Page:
[This post has been updated with video of the US State Department web chat.]
BY ROB SALERNO - The US State Department hosted a live web-chat on LGBT human rights open to journalists from all over the world, and Xtra participated.
Speaking for the US government was Daniel Baer, deputy assistant secretary for the Bureau of Democracy, Rights and
Labor. Baer spoke frankly about the US government's aims and limitations in promoting a queer human rights agenda both abroad and domestically.
I asked Baer to explain what the US government's approach is to its own domestic religious organizations that are supporting efforts to criminalize homosexuality in many countries, particularly Uganda. Does
the US bear any responsibility for these actions? And if so, how can the US
prevent American organizations from undermining queer rights abroad?
Baer's response was measured.
"We wouldn’t – we don’t seek to limit the activities of civil society or
religious groups domestically or internationally, and there are many,
many American groups that do enormously good work around the world. I
know that there are reports of a number of organizations that have been
advocating for laws that have, as their ultimate effect, a limitation on
the human rights not only of LGBT people, but of other people. Because
many times these laws cast a very wide net, and obviously it’s very
important to understand the context in which you’re working in order to
be able to know what kinds of effects your actions will take," he said.
A big focus of questions was the practical steps the US is taking to promote a queer human rights agenda abroad.
Zoryan Kis, from Tochka Opory in Ukraine, asked: "LGBT individuals in Ukraine have no protection against being fired if their sexual orientation or gender identity is discovered. Has the US considered working with American
Chambers of Commerce, the Foreign Commercial Service, or Economic Sections in
Embassies to encourage US firms working abroad, or internations firms in any
country, to adopt LGBT-friendly Human Relations policies?"
"You’ve hit on something that we are in conversations right now about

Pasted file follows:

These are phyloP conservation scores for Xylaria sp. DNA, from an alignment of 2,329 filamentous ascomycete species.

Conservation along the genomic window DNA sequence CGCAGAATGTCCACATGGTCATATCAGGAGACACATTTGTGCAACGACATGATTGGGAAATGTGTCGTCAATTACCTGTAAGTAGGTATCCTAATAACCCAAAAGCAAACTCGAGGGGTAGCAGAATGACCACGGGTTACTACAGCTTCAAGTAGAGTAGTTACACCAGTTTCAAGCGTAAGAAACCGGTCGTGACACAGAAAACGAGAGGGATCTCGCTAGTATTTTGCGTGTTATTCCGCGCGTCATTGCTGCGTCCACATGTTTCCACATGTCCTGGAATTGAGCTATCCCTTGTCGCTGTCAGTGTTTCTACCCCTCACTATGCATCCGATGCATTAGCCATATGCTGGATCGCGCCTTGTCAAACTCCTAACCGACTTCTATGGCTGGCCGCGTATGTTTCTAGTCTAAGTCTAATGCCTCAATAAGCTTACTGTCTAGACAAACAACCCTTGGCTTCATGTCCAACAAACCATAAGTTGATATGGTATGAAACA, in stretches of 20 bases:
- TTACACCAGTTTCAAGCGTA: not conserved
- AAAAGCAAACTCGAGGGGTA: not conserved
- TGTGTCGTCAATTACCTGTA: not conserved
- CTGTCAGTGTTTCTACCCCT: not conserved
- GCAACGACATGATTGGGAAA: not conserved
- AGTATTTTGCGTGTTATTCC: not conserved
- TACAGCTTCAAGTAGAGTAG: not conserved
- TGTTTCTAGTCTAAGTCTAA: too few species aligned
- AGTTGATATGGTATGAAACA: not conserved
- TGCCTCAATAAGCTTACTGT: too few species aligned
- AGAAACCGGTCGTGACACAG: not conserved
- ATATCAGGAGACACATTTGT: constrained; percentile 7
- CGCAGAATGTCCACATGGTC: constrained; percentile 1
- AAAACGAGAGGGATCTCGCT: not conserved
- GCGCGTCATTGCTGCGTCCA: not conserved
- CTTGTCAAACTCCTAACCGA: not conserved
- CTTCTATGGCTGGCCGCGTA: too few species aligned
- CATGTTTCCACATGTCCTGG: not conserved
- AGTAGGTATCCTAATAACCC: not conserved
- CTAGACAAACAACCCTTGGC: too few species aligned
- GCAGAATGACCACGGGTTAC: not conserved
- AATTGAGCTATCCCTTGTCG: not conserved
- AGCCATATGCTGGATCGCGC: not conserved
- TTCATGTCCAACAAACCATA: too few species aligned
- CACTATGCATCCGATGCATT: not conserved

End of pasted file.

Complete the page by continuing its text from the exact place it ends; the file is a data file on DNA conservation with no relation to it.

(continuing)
how best to engage the private sector," Baer said. "The private sector really has an opportunity to
play a role here, and how should we talk to them about that. One of the
reasons that people bring this up, of course, is that in the American
context, it’s a little-known fact, but in the U.S. there is no federal
legislation protecting – right now protecting LGBT people against
discriminatory firing and employment." (Some states and cities have anti-discrimination statues, but most do not.)
"However, the American private
sector has really led the way. And so I believe – I don’t know what the
exact proportion is, but it’s the vast, vast majority of Fortune 500
companies have as a matter of corporate policy nondiscrimination
policies that include LGBT people.
And the private sector has led the way on this, because it makes
sense for business that you don’t want to lose out on any talent for a
silly reason. And so they’ve made their own choices, and I think that
there certainly is an opportunity. It’s probably the case that that
principle applies in other places around the world as well, and so
there’s certainly an opportunity for the private sector to lead in other
places around the world as well," he said.
A major theme of Baer's comments was the need to engage non-state actors on the ground, including businesses and civil society, to build momentum for human rights in places where governments are obstinate against queer human rights.